bcIMC owns many natural gas company stocks, including companies such as AGL and Apache that use fracking. Hydraulic fracturing injects millions of litres of water and thousands of liters of unidentified chemicals underground at high pressure to release natural gas from shale rock formations. The Council of Canadians opposes it because of its high water use, its high carbon emissions, its impacts on human health, the disruption to wildlife and the danger it poses to ground water and local drinking water.

bcIMC’s Kern Energy private equity funds, meanwhile, cover all the dirty energy sectors: rail transport of oil sands, North Sea oil and gas development, oil sands development, natural gas exploration and development of coal bed methane.

Betting against climate stability

Such investments are a bet that the federal government won’t impose a price on carbon. Yet, even in Canada, a price on carbon must be inevitable. The Economist magazine, a clarion of free trade, foresees that the mounting costs of inaction on climate change will force governments to act:“Sooner or later such arithmetic is going to force governments to get serious about dealing with climate change. It is already clear what is required: policies to put an appropriate price on carbon emissions.”

According to a recent study by the Massachusetts Institute of Technology, if the federal government were to impose a carbon tax, the oil sands would become economically non-viable, even with Carbon Capture and Storage. In other words, if Minister Kent were to act on bcIMC’s suggestion, bcIMC’s investments would decline in value because oil sands infrastructure will become stranded assets. According to the International Energy Agency, all new fossil fuel infrastructures from this time forward will either lock in catastrophic climate change or become a stranded asset. Like other investors in oil sands industries, bcIMC is betting against a price on carbon and betting for extreme weather events, drought, crop failure and disease.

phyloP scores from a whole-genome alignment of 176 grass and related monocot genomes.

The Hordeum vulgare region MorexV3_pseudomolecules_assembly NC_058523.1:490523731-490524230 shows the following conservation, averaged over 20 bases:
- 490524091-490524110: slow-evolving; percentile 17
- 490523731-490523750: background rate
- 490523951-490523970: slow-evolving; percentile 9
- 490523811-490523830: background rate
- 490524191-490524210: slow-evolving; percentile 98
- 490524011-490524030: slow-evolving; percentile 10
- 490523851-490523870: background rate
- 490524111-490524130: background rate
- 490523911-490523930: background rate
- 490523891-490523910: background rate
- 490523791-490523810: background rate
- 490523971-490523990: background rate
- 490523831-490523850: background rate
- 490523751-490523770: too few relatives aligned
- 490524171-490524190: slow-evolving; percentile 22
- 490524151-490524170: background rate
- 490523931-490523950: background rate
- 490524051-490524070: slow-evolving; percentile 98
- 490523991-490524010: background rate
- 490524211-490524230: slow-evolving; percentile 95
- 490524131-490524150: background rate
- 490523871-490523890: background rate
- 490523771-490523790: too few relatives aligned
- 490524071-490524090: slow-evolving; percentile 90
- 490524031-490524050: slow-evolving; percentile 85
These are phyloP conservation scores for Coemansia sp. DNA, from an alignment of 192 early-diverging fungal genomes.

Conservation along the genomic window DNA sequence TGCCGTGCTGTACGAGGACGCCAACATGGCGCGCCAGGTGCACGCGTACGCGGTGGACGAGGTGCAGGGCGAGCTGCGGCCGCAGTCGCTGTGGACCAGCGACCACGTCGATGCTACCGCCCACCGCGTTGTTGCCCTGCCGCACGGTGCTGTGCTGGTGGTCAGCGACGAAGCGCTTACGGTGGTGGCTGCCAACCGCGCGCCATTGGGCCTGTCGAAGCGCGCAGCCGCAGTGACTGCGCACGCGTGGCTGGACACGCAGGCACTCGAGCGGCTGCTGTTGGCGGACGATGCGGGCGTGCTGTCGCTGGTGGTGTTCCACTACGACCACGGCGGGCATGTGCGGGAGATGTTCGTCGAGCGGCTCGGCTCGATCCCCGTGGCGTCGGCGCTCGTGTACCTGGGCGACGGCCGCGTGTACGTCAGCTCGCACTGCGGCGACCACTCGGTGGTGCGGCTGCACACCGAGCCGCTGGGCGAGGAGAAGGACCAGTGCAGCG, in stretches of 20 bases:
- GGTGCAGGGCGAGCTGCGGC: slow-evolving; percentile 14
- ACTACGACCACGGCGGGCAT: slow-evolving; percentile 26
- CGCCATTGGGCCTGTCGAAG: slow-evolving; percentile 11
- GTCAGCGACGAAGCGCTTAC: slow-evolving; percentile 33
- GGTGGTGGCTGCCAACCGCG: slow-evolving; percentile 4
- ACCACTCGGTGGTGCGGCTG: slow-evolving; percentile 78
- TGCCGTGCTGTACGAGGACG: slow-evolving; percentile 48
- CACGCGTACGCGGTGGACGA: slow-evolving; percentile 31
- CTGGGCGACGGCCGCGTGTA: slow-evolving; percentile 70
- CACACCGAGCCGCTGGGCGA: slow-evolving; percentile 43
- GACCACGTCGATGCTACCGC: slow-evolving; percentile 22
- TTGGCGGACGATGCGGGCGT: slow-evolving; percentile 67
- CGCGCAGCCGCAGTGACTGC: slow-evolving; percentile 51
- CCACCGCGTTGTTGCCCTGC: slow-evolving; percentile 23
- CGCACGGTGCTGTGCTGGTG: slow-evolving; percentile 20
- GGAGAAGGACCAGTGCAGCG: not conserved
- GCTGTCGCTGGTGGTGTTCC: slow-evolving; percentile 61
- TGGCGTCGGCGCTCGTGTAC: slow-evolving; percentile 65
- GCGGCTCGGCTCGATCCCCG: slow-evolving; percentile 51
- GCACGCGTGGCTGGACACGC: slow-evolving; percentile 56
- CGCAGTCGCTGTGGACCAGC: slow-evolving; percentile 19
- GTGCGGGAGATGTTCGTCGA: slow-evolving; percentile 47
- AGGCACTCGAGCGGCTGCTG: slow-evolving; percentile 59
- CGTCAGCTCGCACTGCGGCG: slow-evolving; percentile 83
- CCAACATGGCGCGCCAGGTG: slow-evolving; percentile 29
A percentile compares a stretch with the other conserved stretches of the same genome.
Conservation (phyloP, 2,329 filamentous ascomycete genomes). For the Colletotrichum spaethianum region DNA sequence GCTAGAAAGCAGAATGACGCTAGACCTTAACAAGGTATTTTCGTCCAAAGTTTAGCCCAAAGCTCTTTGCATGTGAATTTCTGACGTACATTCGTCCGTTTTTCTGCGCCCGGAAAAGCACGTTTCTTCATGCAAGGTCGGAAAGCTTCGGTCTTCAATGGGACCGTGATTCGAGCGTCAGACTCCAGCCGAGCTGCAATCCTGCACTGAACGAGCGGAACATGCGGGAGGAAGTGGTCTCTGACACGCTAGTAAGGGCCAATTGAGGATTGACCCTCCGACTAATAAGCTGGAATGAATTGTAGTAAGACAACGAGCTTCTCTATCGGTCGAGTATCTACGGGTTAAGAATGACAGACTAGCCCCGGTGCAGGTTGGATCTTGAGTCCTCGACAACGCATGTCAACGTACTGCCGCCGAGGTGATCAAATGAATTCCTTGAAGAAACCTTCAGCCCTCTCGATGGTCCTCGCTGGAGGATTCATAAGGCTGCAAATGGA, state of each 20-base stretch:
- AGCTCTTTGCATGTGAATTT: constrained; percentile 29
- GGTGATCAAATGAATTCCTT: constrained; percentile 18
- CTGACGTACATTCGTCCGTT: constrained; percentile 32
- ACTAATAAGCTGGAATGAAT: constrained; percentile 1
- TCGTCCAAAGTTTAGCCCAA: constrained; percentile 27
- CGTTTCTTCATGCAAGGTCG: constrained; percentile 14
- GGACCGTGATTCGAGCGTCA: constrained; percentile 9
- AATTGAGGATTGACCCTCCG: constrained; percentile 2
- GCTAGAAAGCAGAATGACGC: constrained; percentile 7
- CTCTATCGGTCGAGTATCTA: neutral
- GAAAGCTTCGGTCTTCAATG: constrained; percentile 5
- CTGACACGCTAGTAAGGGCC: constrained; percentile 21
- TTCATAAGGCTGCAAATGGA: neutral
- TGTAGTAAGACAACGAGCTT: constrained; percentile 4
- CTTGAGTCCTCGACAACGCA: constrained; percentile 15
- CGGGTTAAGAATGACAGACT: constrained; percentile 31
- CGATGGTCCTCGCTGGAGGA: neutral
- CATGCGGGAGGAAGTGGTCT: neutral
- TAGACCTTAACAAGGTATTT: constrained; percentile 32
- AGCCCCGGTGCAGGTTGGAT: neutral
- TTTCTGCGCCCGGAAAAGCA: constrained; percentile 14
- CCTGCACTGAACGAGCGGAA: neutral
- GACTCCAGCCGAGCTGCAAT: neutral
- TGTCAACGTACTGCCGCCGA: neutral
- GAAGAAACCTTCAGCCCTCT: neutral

bcIMC’s direct engagement with corporations

bcIMC prides itself on directly engaging corporations to encourage better practices. In the oil sector, these engagements include:

  • Meetings with Enbridge about pipeline safety following the Kalamazoo spill and about obtaining free, prior and informed consent of First Nations impacted by the Northern Gateway Pipeline proposal, then voting against a shareholder proposal asking Enbridge to produce a report on how it will factor First Nations’ opposition into the final decision to proceed with the Gateway Pipeline.
  • Encouraging oil sands companies to participate in the Carbon Disclosure Project, which measures corporate emissions.
  • Suggesting to oil sands operator Cenovus that it include community health and safety factors in future polices.

Surely the United Nations Declaration call to “immediate action” to prevent extreme weather events, drought, crop failure and disease intends more effective measures than these.